Ag Informer – USDA Seeks to Limit Use of ‘Product of USA’

The Agriculture Department on Monday issued a proposed new regulation restricting “Product of the USA” labels on meat, poultry and eggs to animals born and raised in the U.S. The proposal would effectively close a labeling loophole that allows products to use such a label for beef and pork that is simply repackaged in the U.S.

President Joe Biden called for a reassessment of the labeling regulations as part of a 2021 executive order on Promoting Competition in the American Economy, and a commitment made in the Administration’s Action Plan for a Fairer, More Competitive, and More Resilient Meat and Poultry Supply Chain.

The White House says the increased clarity and transparency provided by this proposed change will prevent consumer confusion and help ensure that consumers understand where their food comes from.

The present labeling standard has been in effect since congress voted in December 2015 to repeal mandatory country-of-origin labeling laws for beef and pork. That action was forced by Canada and Mexico when the two countries challenged the COOL laws as a trade restriction before the World Trade Organization.

As part of its review, USDA commissioned a nationwide consumer survey. The survey revealed that the current “Product of USA” labeling claim is misleading to a majority of consumers surveyed, with a significant portion believing the claim means that the product was made from animals born, raised, slaughtered and processed in the United States.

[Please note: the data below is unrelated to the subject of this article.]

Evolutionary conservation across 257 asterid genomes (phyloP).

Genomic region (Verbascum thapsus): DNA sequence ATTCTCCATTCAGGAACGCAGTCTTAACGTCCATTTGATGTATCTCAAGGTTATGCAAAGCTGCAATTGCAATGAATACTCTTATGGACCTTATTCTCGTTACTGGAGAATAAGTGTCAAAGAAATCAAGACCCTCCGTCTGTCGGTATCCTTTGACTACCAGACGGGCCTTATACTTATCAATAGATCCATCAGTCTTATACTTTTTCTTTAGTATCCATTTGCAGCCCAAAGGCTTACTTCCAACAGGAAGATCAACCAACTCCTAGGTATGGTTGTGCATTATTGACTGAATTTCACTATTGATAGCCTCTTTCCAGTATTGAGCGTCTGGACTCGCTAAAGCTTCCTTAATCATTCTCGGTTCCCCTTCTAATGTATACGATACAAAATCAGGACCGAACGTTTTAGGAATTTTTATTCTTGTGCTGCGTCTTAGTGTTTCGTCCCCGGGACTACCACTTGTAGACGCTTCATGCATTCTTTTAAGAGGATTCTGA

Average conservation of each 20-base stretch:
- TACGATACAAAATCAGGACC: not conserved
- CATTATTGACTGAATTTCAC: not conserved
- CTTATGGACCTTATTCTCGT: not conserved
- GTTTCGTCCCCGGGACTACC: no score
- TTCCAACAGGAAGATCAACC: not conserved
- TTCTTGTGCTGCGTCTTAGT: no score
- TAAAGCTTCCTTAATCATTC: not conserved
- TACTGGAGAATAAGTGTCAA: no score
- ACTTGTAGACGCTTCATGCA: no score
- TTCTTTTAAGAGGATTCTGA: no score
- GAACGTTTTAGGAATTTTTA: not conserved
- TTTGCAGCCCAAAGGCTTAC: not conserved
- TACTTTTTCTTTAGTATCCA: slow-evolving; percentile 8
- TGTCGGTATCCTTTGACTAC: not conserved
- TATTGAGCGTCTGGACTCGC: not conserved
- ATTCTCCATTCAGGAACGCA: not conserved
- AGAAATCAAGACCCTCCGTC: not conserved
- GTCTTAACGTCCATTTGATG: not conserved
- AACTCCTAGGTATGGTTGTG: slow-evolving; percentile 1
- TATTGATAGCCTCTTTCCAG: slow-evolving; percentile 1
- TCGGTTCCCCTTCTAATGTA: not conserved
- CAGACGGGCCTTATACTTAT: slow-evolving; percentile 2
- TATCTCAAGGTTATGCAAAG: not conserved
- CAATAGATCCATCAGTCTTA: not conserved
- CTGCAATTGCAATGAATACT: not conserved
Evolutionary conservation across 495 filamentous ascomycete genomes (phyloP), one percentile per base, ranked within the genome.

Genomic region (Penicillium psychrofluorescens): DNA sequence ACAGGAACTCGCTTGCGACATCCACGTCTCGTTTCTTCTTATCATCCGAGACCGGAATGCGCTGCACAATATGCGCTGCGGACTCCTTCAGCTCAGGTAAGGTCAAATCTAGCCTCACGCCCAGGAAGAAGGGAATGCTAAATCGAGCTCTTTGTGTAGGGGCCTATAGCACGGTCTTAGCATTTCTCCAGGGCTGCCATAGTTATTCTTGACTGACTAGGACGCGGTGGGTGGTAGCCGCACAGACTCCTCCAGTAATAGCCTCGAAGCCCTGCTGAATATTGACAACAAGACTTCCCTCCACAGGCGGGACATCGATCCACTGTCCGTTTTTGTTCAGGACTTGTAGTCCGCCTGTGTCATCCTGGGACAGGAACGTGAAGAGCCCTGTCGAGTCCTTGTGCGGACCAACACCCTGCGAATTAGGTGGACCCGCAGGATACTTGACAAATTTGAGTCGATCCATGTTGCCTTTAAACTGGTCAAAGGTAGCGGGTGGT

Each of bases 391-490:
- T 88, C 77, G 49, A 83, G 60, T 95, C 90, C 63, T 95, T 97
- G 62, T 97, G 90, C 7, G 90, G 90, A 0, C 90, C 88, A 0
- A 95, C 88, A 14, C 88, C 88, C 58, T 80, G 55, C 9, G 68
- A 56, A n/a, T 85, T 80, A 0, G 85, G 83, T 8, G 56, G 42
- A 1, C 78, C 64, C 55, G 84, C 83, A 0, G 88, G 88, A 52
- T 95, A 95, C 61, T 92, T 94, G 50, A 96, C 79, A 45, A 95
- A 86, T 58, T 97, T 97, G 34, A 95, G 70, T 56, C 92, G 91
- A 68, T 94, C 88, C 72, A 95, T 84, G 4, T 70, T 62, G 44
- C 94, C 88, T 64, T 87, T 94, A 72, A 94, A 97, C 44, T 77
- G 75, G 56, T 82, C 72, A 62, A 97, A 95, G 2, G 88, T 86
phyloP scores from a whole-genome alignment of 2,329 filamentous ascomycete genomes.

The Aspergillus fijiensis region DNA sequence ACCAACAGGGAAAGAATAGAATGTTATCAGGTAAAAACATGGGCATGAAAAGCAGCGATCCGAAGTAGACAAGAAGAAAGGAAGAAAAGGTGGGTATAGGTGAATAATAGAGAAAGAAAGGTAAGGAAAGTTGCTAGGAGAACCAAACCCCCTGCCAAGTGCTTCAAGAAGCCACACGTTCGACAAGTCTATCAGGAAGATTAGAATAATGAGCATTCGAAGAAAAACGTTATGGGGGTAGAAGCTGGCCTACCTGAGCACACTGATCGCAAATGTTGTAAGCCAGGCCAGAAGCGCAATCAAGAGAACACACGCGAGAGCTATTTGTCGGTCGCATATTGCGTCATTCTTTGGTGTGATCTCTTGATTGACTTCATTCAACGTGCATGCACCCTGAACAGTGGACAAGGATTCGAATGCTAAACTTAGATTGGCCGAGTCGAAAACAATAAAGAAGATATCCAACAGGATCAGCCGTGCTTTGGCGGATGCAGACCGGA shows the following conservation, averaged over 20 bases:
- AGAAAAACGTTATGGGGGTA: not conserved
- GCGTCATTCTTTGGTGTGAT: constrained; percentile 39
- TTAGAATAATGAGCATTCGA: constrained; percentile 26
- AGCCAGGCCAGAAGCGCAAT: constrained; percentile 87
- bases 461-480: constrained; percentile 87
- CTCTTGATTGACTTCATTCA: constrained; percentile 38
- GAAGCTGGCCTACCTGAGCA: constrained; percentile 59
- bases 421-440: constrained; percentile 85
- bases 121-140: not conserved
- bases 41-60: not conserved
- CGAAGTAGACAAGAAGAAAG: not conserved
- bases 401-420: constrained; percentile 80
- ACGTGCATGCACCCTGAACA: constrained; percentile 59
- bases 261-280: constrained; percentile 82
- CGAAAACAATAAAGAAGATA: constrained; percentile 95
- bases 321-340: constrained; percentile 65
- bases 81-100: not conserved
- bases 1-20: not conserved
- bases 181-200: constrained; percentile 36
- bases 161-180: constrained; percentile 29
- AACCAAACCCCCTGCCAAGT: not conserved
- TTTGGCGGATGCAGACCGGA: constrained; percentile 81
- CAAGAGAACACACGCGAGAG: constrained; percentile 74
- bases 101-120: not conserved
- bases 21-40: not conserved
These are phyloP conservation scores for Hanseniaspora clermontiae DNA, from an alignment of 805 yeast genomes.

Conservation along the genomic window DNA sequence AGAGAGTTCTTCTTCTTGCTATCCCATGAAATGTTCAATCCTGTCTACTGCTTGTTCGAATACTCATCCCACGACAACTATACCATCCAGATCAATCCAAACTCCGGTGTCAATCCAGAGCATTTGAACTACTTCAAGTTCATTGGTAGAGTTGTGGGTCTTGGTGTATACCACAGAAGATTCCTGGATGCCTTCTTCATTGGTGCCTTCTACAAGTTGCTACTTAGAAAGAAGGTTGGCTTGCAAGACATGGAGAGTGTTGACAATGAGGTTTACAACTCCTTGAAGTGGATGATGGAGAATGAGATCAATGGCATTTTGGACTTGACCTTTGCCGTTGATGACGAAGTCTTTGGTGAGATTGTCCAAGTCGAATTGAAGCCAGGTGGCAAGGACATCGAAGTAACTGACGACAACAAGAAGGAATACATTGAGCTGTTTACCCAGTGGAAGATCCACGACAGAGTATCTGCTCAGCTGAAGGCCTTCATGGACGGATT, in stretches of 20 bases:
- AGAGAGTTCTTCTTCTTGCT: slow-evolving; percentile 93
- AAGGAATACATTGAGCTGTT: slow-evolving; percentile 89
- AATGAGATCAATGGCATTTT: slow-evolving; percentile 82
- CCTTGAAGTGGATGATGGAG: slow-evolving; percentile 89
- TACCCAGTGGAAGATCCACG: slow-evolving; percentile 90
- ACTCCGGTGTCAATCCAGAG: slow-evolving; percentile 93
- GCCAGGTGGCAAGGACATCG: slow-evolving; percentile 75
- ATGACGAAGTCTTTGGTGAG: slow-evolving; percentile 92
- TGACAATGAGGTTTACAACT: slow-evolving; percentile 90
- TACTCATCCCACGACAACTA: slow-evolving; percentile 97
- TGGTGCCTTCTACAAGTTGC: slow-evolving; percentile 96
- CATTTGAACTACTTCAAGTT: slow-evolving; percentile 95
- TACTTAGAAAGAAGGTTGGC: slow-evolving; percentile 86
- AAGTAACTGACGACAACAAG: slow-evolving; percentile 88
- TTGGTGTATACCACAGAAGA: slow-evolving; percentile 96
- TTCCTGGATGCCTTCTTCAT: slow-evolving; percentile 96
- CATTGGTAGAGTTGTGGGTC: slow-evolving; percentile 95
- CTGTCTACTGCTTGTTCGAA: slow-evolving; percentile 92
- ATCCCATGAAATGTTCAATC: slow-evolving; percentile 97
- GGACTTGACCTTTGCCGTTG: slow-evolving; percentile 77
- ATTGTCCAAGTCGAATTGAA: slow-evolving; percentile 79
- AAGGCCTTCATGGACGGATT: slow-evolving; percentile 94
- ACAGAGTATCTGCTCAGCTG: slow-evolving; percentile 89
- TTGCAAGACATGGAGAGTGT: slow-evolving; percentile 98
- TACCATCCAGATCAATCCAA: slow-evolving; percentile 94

Regarding the new proposal, Vilsack does not think it would run afoul of trade rules because the labels are voluntary, nor will it impose undue burdens on meatpackers.

About 12% of all meat, poultry and egg products sold in the US currently claim US origin on their labels, the agriculture department estimates.

U.S. Cattlemen’s Association president Justin Tupper said in a statement his group is “thrilled that the proposed rule finally closes this loophole by accurately defining what these voluntary origin claims mean. If it says, ‘Made in the USA,’ then it should be from cattle that have only known USA soil.”

However, the North American Meat Institute said the new regulations for meat products are again likely to result in trade retaliation from Canada and Mexico costing American consumers and businesses billions of dollars.

National Cattlemen’s Beef Association NCBA Executive Director of Government Affairs Kent Bacus released the following statement:

“There is no question that the current “Product of USA” label for beef is flawed, and it undercuts the ability of U.S. cattle producers to differentiate U.S. beef in the marketplace. For the past few years, NCBA’s grassroots-driven efforts have focused on addressing problems with the existing label, and we will continue working to find a voluntary, trade-compliant solution that promotes product differentiation and delivers profitable solutions and for U.S. cattle producers. Simply adding born, raised, and harvested requirements to an already broken label will fail to deliver additional value to cattle producers and it will undercut true voluntary, market-driven labels that benefit cattle producers. We cannot afford to replace one flawed government label with another flawed government label.”

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